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Blood. 2004 Nov 1;104(9):2919-25. Epub 2004 Jul 8.

Characterization of acute lymphoblastic leukemia progenitor cells.

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  • 1Bristol Institute for Transfusion Sciences, Southmead Rd, Bristol, BS10 5ND, United Kingdom.

Abstract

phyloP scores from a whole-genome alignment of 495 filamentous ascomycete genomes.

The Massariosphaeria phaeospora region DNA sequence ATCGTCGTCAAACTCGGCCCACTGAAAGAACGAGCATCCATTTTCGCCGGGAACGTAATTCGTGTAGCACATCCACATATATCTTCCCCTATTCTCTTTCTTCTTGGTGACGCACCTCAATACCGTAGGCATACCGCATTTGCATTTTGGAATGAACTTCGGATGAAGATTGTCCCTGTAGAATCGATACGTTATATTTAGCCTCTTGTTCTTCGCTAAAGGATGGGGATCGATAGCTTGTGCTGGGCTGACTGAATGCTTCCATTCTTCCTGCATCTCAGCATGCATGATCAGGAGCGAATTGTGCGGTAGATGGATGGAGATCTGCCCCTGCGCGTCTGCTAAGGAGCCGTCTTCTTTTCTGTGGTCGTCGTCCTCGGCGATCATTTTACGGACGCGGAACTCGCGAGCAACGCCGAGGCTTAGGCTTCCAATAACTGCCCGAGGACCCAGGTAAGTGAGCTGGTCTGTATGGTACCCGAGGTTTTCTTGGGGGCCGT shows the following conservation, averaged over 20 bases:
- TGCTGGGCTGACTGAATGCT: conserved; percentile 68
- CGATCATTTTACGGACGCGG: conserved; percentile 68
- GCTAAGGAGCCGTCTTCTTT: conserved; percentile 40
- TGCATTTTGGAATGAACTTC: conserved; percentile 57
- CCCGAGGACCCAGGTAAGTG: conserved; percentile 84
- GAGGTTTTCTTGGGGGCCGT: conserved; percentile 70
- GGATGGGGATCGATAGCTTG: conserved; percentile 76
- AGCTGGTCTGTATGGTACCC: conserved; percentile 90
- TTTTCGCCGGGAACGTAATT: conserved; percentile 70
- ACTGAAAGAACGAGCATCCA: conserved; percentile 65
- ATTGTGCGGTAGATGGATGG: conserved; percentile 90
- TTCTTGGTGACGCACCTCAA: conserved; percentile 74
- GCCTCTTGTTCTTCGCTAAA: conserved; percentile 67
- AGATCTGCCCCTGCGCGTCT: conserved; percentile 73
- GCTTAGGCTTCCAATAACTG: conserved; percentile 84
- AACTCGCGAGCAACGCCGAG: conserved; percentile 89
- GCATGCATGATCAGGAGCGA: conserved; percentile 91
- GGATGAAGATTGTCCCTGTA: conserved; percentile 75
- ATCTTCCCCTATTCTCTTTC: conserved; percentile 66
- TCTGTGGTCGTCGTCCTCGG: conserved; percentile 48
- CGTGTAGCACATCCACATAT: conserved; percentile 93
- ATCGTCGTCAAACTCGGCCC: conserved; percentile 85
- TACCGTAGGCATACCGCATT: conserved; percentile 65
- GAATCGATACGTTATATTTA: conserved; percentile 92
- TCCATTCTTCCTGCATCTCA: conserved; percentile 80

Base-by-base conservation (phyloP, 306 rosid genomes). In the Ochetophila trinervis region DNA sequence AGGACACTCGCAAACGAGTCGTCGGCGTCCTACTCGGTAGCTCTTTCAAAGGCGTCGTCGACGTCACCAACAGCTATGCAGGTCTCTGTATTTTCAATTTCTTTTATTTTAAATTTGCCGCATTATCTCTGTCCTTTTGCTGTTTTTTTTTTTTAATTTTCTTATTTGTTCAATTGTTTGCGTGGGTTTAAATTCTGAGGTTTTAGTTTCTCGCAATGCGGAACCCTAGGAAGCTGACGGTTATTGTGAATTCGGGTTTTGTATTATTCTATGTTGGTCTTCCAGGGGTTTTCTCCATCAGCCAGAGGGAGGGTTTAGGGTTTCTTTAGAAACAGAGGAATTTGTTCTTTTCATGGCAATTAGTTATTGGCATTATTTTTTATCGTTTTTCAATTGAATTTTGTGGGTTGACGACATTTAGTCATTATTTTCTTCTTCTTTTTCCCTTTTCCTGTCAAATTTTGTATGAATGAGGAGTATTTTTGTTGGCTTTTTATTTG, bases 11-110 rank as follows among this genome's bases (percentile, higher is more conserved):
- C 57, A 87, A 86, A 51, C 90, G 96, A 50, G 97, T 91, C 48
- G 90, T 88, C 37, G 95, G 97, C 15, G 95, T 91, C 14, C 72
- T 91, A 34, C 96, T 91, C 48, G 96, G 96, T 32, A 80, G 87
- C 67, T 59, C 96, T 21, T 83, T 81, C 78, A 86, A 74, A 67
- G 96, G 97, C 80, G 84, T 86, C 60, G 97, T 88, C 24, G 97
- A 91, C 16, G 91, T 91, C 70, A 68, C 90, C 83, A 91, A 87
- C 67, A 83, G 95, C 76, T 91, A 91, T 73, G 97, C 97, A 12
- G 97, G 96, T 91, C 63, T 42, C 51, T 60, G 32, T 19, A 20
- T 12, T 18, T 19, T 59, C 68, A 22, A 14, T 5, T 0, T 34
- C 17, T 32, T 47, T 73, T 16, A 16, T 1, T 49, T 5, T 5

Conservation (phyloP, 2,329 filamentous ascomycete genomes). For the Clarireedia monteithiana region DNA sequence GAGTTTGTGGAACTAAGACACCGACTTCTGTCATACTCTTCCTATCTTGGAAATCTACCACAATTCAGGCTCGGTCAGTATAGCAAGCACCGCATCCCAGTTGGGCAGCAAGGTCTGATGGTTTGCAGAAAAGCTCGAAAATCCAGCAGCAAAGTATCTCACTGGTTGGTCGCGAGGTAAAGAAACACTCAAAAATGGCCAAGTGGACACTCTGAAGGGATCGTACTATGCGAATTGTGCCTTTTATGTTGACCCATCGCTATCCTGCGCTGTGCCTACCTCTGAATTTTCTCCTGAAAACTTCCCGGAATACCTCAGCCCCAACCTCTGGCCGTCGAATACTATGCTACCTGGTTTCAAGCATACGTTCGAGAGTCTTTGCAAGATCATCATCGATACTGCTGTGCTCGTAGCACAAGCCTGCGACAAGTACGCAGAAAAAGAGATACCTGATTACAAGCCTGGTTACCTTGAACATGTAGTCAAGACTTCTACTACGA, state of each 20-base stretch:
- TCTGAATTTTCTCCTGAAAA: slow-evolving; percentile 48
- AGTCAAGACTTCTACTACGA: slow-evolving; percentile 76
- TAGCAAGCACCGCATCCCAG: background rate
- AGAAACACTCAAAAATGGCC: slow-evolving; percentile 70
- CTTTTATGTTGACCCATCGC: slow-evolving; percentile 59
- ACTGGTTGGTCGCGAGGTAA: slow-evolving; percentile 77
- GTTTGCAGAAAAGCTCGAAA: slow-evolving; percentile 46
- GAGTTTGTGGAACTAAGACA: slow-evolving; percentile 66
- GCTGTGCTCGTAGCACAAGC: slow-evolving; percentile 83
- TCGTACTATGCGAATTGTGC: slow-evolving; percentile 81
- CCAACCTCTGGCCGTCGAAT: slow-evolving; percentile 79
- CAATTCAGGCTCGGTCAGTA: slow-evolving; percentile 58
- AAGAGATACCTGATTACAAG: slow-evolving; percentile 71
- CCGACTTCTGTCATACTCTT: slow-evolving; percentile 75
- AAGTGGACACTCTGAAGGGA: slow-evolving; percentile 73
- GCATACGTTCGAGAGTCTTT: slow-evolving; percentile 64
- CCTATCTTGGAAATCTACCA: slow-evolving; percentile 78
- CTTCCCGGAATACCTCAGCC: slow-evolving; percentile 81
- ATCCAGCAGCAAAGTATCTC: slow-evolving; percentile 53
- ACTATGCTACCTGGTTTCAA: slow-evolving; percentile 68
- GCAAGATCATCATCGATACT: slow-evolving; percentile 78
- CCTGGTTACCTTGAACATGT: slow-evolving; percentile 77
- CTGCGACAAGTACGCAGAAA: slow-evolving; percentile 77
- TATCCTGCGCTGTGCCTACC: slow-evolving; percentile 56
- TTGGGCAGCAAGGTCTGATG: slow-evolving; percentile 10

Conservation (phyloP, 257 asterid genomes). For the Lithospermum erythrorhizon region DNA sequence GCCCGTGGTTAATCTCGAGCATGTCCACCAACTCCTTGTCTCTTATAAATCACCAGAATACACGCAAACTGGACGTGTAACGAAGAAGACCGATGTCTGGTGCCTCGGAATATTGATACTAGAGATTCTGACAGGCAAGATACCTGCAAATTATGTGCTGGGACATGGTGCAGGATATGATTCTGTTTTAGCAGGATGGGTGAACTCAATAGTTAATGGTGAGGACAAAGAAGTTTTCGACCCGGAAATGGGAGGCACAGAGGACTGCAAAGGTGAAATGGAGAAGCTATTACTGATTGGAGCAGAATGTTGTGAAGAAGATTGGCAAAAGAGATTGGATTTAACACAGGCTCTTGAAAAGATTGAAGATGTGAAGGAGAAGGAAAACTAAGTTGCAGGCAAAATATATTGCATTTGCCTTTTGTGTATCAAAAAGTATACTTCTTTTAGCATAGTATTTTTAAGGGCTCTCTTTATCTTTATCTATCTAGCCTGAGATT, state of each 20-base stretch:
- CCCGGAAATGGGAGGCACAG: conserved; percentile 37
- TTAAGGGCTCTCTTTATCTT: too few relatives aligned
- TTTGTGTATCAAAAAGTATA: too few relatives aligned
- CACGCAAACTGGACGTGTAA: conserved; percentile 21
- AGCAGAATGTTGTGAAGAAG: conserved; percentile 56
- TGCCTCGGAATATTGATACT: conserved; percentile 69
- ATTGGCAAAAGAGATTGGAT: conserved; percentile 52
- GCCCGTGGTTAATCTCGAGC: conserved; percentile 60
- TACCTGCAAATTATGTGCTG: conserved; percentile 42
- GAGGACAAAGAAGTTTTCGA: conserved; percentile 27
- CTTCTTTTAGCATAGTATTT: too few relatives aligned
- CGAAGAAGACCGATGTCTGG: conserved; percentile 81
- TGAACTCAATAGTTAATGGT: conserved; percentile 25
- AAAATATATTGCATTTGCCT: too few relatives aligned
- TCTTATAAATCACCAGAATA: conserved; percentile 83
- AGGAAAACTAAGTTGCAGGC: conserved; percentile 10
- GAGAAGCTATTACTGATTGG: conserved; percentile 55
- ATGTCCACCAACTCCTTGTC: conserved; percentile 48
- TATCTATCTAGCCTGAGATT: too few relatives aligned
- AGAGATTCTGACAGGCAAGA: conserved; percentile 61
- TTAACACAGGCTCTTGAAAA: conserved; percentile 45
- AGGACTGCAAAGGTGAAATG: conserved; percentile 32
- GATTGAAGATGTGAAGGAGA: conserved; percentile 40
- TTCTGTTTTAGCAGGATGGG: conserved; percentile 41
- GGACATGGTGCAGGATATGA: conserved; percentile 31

Only some acute lymphoblastic leukemia (ALL) cells are thought to be capable of proliferating to maintain the leukemic clone, and these cells may be the most relevant to target with treatment regimens. We have developed a serum-free suspension culture (SC) system that supported growth of B-ALL cells from 33 patients for up to 6 weeks. ALL cells from 28 cases (85%) were expanded in this system, and growth was superior in SC than in long-term bone marrow culture. To characterize ALL progenitors, cells were sorted for expression of CD34 and CD10 or CD19 and the subfractions assayed in SC and in nonobese diabetic/severe combined immunodeficient (NOD/SCID) mice. Cells capable of long-term proliferation in vitro and NOD/SCID repopulation were derived only from the CD34(+)/CD10(-) and CD34(+)/CD19(-) subfractions, and these cells could engraft secondary recipients. The engrafted cells had the same immunophenotype and karyotype as was seen at diagnosis, suggesting they had differentiated in vivo. These results demonstrate that ALL cells capable of long-term proliferation in vitro and in vivo are CD34(+)/CD10(-)/CD19(-). This suggests that cells with a more immature phenotype, rather than committed B-lymphoid cells, may be the targets for transformation in B-ALL.

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